SIOUX FALLS, S.D. (KELO) – Heading into 2024, state lawmakers will be well aware of the problems county governments in South Dakota are facing. 

Through three official summer meetings with lawmakers and members of the South Dakota Legislative Research Council, a variety of people involved in county governments have laid out a string of problems with funding, property taxes, public safety, criminal justice system and road maintenance. 

The group’s fourth meeting will be Sept. 13 in Sioux Falls alongside the annual meeting of the South Dakota Association of County Commissioners. The panel of 14 lawmakers plans to vote on specific ideas and possible solutions to aid county governments. 

Republican Sen. Jim Bolin is one of the lawmakers on the Study Committee on County Funding and Services. He emphasized higher costs have hampered counties’ main expenses of public safety and maintaining roads. 

“You always have to remember that counties, the only real resource they have for funding is the property tax,” Bolin said. “It really comes down to increased costs and limited resources for counties to deal with these problems. They’re your basic local government, especially if you don’t live inside city limits.” 

In a state with one of the lowest tax burdens per capita in the region, Bolin said property taxpayers will get fed up with higher property taxes. 

“Things have been going along reasonably well for about 30 years,” Bolin said. “But some of these inflationary pressures, societal changes and a lot of things have caused property taxes to go up.” 

On the opposite side, county officials have told lawmakers property taxes aren’t providing enough revenue to cover basic costs. In the most recent meeting, Lake County Commission member Kelli Wollmann and commission administrative officer Shelli Gust told lawmakers Lake County is not generating enough revenue to keep up with expenses and there are no areas left to cut. 

In a unique example, Buffalo County Commission member Dawn Cable told lawmakers the central South Dakota county has a population of 1,830 and only one active business. 

Along with lawmakers, other organizations are monitoring what possible legislation develops from the county funding summer study. 

South Dakota Municipal League executive director David Reiss said municipalities are watching the ongoing study of county revenues. 

“The South Dakota Municipal League and member municipalities are looking forward to working with legislators and County representatives on bill proposals where appropriate,” Reiss said in an emailed statement to KELOLAND News. “To ensure that South Dakota communities are considered and that municipalities are not adversely affected.”

What’s the current system with counties? 

South Dakota has 66 counties, 64 organized and 2 unorganized (Oglala Lakota and Todd), and each county has different makeups geographically and demographically.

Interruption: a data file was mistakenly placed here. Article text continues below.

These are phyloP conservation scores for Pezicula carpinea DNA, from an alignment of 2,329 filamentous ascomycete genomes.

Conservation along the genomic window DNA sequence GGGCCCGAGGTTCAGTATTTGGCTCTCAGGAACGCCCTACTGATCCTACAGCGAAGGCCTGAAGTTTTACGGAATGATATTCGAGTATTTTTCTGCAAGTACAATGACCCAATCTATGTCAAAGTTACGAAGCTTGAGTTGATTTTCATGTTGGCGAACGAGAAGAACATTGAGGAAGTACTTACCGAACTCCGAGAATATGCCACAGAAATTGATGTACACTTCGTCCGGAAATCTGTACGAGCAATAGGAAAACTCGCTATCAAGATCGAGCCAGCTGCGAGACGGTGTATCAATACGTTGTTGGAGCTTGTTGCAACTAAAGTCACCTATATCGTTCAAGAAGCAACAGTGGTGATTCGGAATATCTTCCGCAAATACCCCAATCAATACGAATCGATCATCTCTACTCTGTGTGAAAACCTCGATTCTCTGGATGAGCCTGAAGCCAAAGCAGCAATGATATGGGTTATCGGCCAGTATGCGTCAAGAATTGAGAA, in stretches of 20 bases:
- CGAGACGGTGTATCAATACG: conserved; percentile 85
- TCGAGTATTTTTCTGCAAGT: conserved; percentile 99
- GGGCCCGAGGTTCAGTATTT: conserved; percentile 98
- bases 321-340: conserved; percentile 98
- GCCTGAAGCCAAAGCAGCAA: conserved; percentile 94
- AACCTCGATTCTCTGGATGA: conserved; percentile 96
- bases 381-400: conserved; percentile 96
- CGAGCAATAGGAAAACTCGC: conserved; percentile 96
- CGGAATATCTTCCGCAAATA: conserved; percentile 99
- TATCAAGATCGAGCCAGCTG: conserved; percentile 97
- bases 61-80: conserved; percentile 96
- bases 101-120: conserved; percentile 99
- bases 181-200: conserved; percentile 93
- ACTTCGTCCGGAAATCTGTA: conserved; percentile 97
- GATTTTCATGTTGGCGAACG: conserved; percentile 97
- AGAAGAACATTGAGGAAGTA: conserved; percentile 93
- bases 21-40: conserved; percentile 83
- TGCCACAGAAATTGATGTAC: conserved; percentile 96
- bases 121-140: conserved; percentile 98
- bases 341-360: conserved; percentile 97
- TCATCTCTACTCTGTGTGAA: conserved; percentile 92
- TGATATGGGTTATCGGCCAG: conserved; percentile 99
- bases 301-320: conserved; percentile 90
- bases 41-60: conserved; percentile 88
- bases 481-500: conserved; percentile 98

Clay County is 412 square miles, while Meade County spans 3,471 square miles. 

Populations can vary from very rural like 917 in Jones County to nearly 200,000 in Minnehaha County, according to data from the 2020 census. 

Each county faces main costs with public safety and roads, while county auditors do a bulk of the work for statewide elections. County consolidation hasn’t happened since 1983 when Washabaugh County merged with Jackson County in western South Dakota.

Bolin said his hometown of Canton is bigger than 19 of the 66 counties in South Dakota. He also highlighted how the current county system was created before automobiles. 

“It’s undeniable that we have much greater expenses and at the same time, limited avenues for resources,” Bolin said. “Within five years, some of these counties are going to look at being financially non functional.”

Eric Erickson, a Sioux Falls attorney and lobbyist for two county organizations, told state lawmakers 15 to 17 of the state’s 66 counties were closer to “default” and many counties operate “paycheck to paycheck.” 

Brookings County State’s Attorney Dan Nelson pointed to problems with a 2013 state law that drove up public-safety costs for county governments. Nelson said the law kept more felony offenders at the local level. 

Bolin said some possible solutions would have the state cover or reimburse counties for costs associated with jury trials and decrease the state’s share of a 2% alcohol tax and increase the county’s share. 

Kris Jacobsen, executive director for the South Dakota Association of County Officials, told lawmakers her board would like state government to take on funding responsibility for mental health holds, veteran services officers and poor relief administration, as well as a share of indigent legal defense costs.

She said counties still need additional revenue, but would defer to lawmakers to figure out how that would work. 

Bolin said he believed county funding problems and possible solutions are high issue topics for members in the Senate. He said possible recommendations agreed upon by the committee in the coming weeks still face hurdles when the 2024 Legislative session starts. 

“We’re getting pretty close to a breaking point here,” Bolin said.